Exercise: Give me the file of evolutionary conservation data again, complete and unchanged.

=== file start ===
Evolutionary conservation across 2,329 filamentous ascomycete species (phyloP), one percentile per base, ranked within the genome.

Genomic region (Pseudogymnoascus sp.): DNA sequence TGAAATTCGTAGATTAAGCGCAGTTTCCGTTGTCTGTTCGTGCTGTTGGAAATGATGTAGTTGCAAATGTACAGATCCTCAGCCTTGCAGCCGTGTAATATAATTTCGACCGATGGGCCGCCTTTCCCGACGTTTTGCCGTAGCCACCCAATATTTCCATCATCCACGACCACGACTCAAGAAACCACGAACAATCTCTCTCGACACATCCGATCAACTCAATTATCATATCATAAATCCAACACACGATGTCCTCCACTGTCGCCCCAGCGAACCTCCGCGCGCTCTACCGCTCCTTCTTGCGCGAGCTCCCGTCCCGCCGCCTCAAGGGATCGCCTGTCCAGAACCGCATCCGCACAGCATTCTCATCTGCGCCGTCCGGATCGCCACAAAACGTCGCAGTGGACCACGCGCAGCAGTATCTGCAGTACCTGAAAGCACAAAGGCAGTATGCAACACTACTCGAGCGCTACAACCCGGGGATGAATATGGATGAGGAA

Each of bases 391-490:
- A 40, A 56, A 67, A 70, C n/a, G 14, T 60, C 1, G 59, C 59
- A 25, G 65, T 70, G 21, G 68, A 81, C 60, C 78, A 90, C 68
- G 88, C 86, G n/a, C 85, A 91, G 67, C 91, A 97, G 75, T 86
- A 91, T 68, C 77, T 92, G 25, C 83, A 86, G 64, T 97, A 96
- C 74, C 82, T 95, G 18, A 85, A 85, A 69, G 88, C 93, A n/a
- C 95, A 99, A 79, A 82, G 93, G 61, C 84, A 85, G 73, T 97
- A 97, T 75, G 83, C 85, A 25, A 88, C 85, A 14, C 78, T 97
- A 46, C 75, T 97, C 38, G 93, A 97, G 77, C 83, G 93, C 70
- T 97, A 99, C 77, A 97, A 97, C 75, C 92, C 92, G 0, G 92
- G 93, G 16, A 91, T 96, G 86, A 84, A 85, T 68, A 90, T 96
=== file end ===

Evolutionary conservation across 2,329 filamentous ascomycete species (phyloP), one percentile per base, ranked within the genome.

Genomic region (Pseudogymnoascus sp.): DNA sequence TGAAATTCGTAGATTAAGCGCAGTTTCCGTTGTCTGTTCGTGCTGTTGGAAATGATGTAGTTGCAAATGTACAGATCCTCAGCCTTGCAGCCGTGTAATATAATTTCGACCGATGGGCCGCCTTTCCCGACGTTTTGCCGTAGCCACCCAATATTTCCATCATCCACGACCACGACTCAAGAAACCACGAACAATCTCTCTCGACACATCCGATCAACTCAATTATCATATCATAAATCCAACACACGATGTCCTCCACTGTCGCCCCAGCGAACCTCCGCGCGCTCTACCGCTCCTTCTTGCGCGAGCTCCCGTCCCGCCGCCTCAAGGGATCGCCTGTCCAGAACCGCATCCGCACAGCATTCTCATCTGCGCCGTCCGGATCGCCACAAAACGTCGCAGTGGACCACGCGCAGCAGTATCTGCAGTACCTGAAAGCACAAAGGCAGTATGCAACACTACTCGAGCGCTACAACCCGGGGATGAATATGGATGAGGAA

Each of bases 391-490:
- A 40, A 56, A 67, A 70, C n/a, G 14, T 60, C 1, G 59, C 59
- A 25, G 65, T 70, G 21, G 68, A 81, C 60, C 78, A 90, C 68
- G 88, C 86, G n/a, C 85, A 91, G 67, C 91, A 97, G 75, T 86
- A 91, T 68, C 77, T 92, G 25, C 83, A 86, G 64, T 97, A 96
- C 74, C 82, T 95, G 18, A 85, A 85, A 69, G 88, C 93, A n/a
- C 95, A 99, A 79, A 82, G 93, G 61, C 84, A 85, G 73, T 97
- A 97, T 75, G 83, C 85, A 25, A 88, C 85, A 14, C 78, T 97
- A 46, C 75, T 97, C 38, G 93, A 97, G 77, C 83, G 93, C 70
- T 97, A 99, C 77, A 97, A 97, C 75, C 92, C 92, G 0, G 92
- G 93, G 16, A 91, T 96, G 86, A 84, A 85, T 68, A 90, T 96